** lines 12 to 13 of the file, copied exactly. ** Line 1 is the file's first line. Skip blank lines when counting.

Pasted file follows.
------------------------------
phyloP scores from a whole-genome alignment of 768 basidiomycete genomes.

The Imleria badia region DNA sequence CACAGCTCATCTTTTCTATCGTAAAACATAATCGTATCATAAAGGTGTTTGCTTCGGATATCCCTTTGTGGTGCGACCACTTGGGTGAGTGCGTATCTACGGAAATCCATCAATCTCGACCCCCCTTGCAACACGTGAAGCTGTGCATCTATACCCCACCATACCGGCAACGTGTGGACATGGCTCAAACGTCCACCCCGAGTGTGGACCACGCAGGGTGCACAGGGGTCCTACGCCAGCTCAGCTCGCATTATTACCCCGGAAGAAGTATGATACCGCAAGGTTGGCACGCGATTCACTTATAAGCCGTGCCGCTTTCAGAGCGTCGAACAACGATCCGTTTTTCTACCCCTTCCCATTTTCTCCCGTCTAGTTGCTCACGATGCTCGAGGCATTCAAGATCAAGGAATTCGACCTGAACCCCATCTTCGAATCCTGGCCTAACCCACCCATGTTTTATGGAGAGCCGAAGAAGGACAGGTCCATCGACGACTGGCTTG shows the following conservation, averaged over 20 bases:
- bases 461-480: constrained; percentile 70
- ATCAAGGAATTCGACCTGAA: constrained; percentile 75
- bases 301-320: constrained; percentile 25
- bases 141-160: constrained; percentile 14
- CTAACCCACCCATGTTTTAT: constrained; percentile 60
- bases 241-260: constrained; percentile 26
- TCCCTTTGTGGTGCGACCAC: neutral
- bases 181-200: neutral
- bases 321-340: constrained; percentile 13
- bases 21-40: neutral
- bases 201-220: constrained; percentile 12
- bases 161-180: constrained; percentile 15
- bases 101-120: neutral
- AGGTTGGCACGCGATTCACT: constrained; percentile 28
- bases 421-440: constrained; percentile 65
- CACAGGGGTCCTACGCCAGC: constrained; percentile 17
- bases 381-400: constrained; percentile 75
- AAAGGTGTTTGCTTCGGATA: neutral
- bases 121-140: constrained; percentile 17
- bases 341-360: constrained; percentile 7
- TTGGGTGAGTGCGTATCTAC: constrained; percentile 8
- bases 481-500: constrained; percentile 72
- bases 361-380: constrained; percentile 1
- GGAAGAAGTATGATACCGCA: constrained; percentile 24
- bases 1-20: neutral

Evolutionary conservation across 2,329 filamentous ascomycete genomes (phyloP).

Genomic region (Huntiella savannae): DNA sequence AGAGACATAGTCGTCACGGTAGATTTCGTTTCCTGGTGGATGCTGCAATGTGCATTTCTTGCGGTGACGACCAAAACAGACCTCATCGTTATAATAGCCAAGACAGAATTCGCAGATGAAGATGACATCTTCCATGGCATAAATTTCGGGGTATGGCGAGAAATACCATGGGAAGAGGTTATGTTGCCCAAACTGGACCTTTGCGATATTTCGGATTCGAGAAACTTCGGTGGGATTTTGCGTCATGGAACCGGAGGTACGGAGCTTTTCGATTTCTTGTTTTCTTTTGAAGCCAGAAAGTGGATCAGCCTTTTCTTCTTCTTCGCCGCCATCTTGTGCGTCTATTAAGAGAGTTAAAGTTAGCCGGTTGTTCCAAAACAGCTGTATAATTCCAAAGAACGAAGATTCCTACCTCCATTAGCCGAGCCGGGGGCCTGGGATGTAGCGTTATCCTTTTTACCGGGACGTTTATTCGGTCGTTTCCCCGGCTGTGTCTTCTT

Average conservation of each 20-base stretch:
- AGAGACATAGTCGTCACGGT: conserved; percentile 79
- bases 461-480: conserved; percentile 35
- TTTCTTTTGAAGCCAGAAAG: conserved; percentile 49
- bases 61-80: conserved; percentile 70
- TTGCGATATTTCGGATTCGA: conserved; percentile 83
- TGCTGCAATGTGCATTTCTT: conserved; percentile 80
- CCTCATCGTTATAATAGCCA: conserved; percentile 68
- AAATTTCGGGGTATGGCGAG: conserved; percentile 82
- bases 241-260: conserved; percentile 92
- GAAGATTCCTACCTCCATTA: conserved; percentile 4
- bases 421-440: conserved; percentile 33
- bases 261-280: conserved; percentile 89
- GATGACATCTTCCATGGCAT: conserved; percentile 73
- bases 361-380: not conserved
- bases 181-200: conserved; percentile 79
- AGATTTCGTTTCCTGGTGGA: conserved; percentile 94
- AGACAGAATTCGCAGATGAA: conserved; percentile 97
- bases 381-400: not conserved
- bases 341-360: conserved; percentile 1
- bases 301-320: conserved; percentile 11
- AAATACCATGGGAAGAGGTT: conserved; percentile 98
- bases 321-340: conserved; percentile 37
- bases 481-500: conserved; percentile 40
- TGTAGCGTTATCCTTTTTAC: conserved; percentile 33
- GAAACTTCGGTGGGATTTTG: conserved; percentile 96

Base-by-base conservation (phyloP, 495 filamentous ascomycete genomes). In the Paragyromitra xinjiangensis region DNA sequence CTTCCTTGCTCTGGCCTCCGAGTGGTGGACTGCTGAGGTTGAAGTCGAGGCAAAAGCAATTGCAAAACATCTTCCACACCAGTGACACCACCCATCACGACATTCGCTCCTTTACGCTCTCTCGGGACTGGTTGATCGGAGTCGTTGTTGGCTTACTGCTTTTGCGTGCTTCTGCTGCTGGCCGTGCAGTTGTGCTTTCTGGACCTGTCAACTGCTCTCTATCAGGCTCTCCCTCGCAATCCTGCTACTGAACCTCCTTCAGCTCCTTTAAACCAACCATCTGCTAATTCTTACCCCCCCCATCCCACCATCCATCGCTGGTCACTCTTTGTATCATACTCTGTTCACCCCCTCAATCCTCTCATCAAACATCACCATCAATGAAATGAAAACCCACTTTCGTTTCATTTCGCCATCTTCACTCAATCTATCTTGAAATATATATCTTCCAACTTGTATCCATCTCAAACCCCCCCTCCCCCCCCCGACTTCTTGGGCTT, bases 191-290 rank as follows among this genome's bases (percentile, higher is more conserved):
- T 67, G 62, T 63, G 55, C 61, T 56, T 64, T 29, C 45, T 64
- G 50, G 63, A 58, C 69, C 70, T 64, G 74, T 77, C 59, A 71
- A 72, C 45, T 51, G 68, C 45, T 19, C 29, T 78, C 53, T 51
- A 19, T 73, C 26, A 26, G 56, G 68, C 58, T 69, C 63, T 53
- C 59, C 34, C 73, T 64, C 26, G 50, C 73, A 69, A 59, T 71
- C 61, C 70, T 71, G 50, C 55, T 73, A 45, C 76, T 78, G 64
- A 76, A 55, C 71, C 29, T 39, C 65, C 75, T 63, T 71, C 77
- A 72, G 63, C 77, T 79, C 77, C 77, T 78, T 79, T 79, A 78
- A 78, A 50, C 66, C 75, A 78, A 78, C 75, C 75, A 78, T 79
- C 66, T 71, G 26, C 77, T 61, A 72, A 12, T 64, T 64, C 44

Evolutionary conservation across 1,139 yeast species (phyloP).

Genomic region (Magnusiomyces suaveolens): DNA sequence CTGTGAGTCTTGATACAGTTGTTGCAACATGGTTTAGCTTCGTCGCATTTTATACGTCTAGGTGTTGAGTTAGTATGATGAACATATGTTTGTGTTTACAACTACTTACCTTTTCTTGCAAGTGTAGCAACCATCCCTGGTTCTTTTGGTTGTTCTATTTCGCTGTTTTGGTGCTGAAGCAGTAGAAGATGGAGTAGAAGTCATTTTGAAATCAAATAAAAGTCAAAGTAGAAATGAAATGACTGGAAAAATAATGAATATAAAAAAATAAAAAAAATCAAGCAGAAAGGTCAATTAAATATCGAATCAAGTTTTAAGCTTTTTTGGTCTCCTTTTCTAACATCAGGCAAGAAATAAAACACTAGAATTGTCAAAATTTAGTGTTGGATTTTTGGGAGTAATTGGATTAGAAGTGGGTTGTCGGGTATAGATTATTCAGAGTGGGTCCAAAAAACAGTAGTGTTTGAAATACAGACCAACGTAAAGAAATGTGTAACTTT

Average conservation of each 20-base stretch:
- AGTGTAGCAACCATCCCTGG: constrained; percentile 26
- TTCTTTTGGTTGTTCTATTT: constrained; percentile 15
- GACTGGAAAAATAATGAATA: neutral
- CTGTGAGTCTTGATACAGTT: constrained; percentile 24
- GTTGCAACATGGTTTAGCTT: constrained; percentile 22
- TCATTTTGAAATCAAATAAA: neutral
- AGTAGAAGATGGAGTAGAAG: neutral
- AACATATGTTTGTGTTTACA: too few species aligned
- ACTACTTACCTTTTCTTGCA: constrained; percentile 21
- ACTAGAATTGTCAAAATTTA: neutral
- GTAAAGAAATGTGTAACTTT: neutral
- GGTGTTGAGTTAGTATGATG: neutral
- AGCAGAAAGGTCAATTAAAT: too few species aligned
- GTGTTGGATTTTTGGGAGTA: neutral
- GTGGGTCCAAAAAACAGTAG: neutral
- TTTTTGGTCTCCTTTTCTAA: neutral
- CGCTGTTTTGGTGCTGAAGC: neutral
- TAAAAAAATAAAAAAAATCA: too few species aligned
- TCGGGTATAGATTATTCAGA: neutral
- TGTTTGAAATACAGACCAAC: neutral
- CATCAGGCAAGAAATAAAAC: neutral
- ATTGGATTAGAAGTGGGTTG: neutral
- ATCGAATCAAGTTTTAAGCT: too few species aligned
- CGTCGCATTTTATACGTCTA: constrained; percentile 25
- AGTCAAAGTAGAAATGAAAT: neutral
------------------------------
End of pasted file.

- bases 21-40: neutral
- bases 201-220: constrained; percentile 12